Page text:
Now I'm at the decision making point of what to do. I cannot drive the E until I replace either the pulley/clutch or go ahead and replace the whole compressor since I'm going to be in there.


Any ideas? Also, how difficult is it to replace the compressor? Will I need special equipment or just have an a/c shop remove the refrigerant, me replace the compressor, then have them flush/fill the system?
 

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The compressor isn't cheap so replace it only if you need to. When you get the pulley off, try to turn it by hand to see if it spins without much resistance. If the compressor is shot, you might have debris in the system which means you might need to replace more components (expansion valve...)

You can use the belt from an element without a/c if you need to drive the car but can't fix the ac right away. You won't be able to use the ac but you can take your time while you figure out how to get it fixed.
 

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Discussion Starter · #10 ·
Thanks a ton for your help, guys. I had to order the belt for the E w/o a/c because nowhere locally seemed to have it, or even an idea of what I was talking about. I guess the idea of no a/c in central Oklahoma just seems impossible to the parts guys around here!

It's being overnighted as we speak, so hopefully I'll be able to be back up and running by tomorrow afternoon and that will give me a little more time to figure out which route I'm going to take with the a/c system.
 

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Discussion Starter · #11 ·
The belt worked perfectly, and wow, I forgot how quiet and smoothly my 2003 awd ex E with 110k runs. My wife kept asking if the car had died whenever we were sitting at stoplights because it idles so incredibly quiet.

I must say that I'm really stoked that the compressor is what had been causing all of my problems lately. Ever since the offroading incident that created this whole issue, our E had been running pretty rough and awfully noisy and I was afraid that it was going to take pretty much a complete exterior engine overhaul (including replacing most every pulley) in order to get it back up to good shape, but nope. As soon as that compressor was bypassed, the car quit feeling like it was dragging while accelerating, the engine quit idling rough, and it became sooo smooth again.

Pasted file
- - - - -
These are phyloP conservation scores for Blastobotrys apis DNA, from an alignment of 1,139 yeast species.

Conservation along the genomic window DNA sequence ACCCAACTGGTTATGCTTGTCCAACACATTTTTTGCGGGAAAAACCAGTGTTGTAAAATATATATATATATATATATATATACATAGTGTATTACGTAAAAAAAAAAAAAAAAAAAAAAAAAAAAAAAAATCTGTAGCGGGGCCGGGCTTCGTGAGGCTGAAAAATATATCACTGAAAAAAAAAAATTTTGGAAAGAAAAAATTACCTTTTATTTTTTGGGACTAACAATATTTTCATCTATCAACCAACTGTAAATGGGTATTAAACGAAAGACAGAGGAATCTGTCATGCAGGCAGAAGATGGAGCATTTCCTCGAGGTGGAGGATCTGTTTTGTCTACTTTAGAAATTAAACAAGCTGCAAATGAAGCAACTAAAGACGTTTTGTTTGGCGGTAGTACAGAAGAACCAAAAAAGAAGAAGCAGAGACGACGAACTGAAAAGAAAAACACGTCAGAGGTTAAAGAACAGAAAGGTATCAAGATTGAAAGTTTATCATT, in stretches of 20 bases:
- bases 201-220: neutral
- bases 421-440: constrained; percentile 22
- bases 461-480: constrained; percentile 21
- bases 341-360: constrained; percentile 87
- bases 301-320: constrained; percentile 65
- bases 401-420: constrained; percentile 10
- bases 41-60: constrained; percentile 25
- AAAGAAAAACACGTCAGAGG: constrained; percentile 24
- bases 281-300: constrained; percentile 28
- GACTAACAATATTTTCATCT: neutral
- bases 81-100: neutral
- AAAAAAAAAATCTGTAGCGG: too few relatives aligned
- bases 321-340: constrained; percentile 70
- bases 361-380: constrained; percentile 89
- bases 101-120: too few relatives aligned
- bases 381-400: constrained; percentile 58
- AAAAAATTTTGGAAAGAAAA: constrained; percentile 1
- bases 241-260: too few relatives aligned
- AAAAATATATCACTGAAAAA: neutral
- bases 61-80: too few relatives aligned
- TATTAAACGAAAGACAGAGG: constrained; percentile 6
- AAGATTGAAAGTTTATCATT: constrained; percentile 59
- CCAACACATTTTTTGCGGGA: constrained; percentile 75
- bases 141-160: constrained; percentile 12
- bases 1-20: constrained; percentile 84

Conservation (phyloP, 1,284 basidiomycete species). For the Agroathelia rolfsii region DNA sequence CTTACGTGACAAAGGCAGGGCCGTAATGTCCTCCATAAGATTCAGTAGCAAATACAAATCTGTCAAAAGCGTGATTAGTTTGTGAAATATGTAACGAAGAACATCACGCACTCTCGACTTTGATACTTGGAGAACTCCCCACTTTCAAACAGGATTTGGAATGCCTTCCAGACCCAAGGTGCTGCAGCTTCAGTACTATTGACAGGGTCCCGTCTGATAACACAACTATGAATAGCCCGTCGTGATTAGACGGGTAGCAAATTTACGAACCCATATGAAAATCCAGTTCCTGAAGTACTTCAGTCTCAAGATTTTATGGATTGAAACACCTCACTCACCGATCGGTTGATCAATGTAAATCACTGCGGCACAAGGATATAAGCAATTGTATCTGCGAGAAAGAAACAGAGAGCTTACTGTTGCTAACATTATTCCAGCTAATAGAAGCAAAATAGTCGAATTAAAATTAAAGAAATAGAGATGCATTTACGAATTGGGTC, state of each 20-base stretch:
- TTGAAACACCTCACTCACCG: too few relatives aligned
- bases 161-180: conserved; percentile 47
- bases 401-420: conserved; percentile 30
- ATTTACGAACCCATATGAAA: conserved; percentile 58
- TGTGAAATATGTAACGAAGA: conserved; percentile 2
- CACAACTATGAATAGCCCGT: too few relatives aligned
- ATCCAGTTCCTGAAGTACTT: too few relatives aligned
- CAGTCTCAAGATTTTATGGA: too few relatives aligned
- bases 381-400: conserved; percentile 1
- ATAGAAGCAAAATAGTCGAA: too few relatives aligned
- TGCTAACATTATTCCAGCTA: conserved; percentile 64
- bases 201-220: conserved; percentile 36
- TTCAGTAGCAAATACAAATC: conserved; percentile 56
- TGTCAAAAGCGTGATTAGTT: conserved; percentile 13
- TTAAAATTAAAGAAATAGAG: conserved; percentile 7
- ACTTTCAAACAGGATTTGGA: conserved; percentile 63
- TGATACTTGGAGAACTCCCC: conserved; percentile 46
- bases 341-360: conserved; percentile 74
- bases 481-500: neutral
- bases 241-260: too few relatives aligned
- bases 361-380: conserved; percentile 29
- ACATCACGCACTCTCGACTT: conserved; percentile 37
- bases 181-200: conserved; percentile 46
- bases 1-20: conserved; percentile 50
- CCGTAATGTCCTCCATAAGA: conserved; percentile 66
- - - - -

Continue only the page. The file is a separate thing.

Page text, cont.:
Now I can focus on getting the a/c figured out without having to worry about a bunch of other issues or costs. Man, I couldn't possibly love this car any less than every other car on the market. We have put this thing through stuff that makes my buddies cringe, but it just never stops. I've literally driven it through spots and up mountains on jeep trails that people in old range rovers wouldn't attempt. If it had a 4wd-low gear for some of those over 35% grade jeep roads, I would never buy another vehicle.

I'll have to post some pictures of the places we've taken "Petey," which is what we have lovingly named our E. People would be amazed...
 

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Great news!

Now go get those pics and get them on here. It's a long weekend coming up and some of us can at least live vicariously through the shots.
 

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Discussion Starter · #13 ·
Alright, so I'm ordering a kit to replace the compressor, accumulator/drier, expansion device, and O-ring kit. There's aftermarket new, oem re-manufacture, and new oem compressors available. Would any techs on here have a preference on which they would rather use? The new oem makes the cost a fair amount higher, but I could budget it in if it would be highly advisable. I've never replaced a compressor and don't really know if oem vs aftermarket matters so much.

Now onto the big question, has anyone replaced the compressor and if so, how difficult is it to get to and replace? I'm going to give it a crack at home but I'm wanting to know ahead of time how much down time I should plan and how to go about actually replacing the parts.
 

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Discussion Starter · #14 ·
No ideas, anyone?! Man, I'm going to be going about this blindly I guess as it seems I can't find any information whatsoever about replacing the compressor on the E...